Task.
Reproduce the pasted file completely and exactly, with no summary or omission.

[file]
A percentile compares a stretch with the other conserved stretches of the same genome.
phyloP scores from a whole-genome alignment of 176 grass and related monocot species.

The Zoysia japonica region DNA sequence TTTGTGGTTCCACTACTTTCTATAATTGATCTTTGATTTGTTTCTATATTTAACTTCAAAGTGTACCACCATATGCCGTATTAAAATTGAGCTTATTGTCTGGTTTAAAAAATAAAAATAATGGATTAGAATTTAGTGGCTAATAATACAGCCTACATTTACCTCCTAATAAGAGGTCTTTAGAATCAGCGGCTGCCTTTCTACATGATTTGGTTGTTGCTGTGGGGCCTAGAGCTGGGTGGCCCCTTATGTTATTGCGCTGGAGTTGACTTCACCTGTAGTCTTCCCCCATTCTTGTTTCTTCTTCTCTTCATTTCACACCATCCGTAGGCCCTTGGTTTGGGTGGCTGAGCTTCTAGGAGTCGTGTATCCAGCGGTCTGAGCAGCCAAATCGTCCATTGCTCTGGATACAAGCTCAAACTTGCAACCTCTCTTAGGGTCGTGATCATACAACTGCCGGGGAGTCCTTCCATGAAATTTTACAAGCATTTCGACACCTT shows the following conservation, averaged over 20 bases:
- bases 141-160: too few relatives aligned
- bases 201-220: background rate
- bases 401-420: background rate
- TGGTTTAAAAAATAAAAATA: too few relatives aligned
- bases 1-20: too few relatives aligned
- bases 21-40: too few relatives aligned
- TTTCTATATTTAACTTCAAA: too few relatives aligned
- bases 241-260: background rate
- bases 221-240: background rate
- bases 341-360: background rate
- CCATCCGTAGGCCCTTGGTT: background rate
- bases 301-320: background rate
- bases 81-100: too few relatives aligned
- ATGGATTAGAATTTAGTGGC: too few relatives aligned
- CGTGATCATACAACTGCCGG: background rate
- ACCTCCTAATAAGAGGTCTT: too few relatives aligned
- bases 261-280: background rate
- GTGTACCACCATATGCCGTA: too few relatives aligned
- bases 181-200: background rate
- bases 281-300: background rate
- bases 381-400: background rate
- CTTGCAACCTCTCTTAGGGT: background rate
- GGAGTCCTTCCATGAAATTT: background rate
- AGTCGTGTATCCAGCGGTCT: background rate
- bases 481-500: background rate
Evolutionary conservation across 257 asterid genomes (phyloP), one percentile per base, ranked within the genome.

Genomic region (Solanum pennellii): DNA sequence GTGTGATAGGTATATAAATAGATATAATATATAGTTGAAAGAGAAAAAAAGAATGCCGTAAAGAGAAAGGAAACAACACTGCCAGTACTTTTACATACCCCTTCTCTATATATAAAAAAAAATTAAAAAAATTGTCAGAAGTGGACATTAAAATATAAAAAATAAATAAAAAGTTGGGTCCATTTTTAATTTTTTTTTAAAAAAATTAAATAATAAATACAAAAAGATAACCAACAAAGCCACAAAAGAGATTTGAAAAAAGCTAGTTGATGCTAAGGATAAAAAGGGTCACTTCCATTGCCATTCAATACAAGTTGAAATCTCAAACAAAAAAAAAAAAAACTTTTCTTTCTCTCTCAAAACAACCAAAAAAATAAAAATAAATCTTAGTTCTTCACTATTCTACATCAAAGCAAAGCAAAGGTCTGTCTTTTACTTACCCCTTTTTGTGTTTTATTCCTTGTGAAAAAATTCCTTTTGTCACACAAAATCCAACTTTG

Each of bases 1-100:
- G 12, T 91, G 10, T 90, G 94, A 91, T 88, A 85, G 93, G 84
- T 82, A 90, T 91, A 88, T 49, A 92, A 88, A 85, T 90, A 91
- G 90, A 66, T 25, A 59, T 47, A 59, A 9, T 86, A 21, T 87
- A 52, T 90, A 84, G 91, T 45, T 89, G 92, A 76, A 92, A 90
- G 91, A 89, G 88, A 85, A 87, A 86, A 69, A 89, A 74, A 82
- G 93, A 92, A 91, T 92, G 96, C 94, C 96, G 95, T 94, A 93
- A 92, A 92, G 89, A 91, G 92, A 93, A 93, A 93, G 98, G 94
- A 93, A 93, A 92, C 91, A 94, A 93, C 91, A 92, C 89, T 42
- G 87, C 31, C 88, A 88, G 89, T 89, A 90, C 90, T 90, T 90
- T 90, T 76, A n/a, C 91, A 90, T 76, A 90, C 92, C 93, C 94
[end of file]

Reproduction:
A percentile compares a stretch with the other conserved stretches of the same genome.
phyloP scores from a whole-genome alignment of 176 grass and related monocot species.

The Zoysia japonica region DNA sequence TTTGTGGTTCCACTACTTTCTATAATTGATCTTTGATTTGTTTCTATATTTAACTTCAAAGTGTACCACCATATGCCGTATTAAAATTGAGCTTATTGTCTGGTTTAAAAAATAAAAATAATGGATTAGAATTTAGTGGCTAATAATACAGCCTACATTTACCTCCTAATAAGAGGTCTTTAGAATCAGCGGCTGCCTTTCTACATGATTTGGTTGTTGCTGTGGGGCCTAGAGCTGGGTGGCCCCTTATGTTATTGCGCTGGAGTTGACTTCACCTGTAGTCTTCCCCCATTCTTGTTTCTTCTTCTCTTCATTTCACACCATCCGTAGGCCCTTGGTTTGGGTGGCTGAGCTTCTAGGAGTCGTGTATCCAGCGGTCTGAGCAGCCAAATCGTCCATTGCTCTGGATACAAGCTCAAACTTGCAACCTCTCTTAGGGTCGTGATCATACAACTGCCGGGGAGTCCTTCCATGAAATTTTACAAGCATTTCGACACCTT shows the following conservation, averaged over 20 bases:
- bases 141-160: too few relatives aligned
- bases 201-220: background rate
- bases 401-420: background rate
- TGGTTTAAAAAATAAAAATA: too few relatives aligned
- bases 1-20: too few relatives aligned
- bases 21-40: too few relatives aligned
- TTTCTATATTTAACTTCAAA: too few relatives aligned
- bases 241-260: background rate
- bases 221-240: background rate
- bases 341-360: background rate
- CCATCCGTAGGCCCTTGGTT: background rate
- bases 301-320: background rate
- bases 81-100: too few relatives aligned
- ATGGATTAGAATTTAGTGGC: too few relatives aligned
- CGTGATCATACAACTGCCGG: background rate
- ACCTCCTAATAAGAGGTCTT: too few relatives aligned
- bases 261-280: background rate
- GTGTACCACCATATGCCGTA: too few relatives aligned
- bases 181-200: background rate
- bases 281-300: background rate
- bases 381-400: background rate
- CTTGCAACCTCTCTTAGGGT: background rate
- GGAGTCCTTCCATGAAATTT: background rate
- AGTCGTGTATCCAGCGGTCT: background rate
- bases 481-500: background rate
Evolutionary conservation across 257 asterid genomes (phyloP), one percentile per base, ranked within the genome.

Genomic region (Solanum pennellii): DNA sequence GTGTGATAGGTATATAAATAGATATAATATATAGTTGAAAGAGAAAAAAAGAATGCCGTAAAGAGAAAGGAAACAACACTGCCAGTACTTTTACATACCCCTTCTCTATATATAAAAAAAAATTAAAAAAATTGTCAGAAGTGGACATTAAAATATAAAAAATAAATAAAAAGTTGGGTCCATTTTTAATTTTTTTTTAAAAAAATTAAATAATAAATACAAAAAGATAACCAACAAAGCCACAAAAGAGATTTGAAAAAAGCTAGTTGATGCTAAGGATAAAAAGGGTCACTTCCATTGCCATTCAATACAAGTTGAAATCTCAAACAAAAAAAAAAAAAACTTTTCTTTCTCTCTCAAAACAACCAAAAAAATAAAAATAAATCTTAGTTCTTCACTATTCTACATCAAAGCAAAGCAAAGGTCTGTCTTTTACTTACCCCTTTTTGTGTTTTATTCCTTGTGAAAAAATTCCTTTTGTCACACAAAATCCAACTTTG

Each of bases 1-100:
- G 12, T 91, G 10, T 90, G 94, A 91, T 88, A 85, G 93, G 84
- T 82, A 90, T 91, A 88, T 49, A 92, A 88, A 85, T 90, A 91
- G 90, A 66, T 25, A 59, T 47, A 59, A 9, T 86, A 21, T 87
- A 52, T 90, A 84, G 91, T 45, T 89, G 92, A 76, A 92, A 90
- G 91, A 89, G 88, A 85, A 87, A 86, A 69, A 89, A 74, A 82
- G 93, A 92, A 91, T 92, G 96, C 94, C 96, G 95, T 94, A 93
- A 92, A 92, G 89, A 91, G 92, A 93, A 93, A 93, G 98, G 94
- A 93, A 93, A 92, C 91, A 94, A 93, C 91, A 92, C 89, T 42
- G 87, C 31, C 88, A 88, G 89, T 89, A 90, C 90, T 90, T 90
- T 90, T 76, A n/a, C 91, A 90, T 76, A 90, C 92, C 93, C 94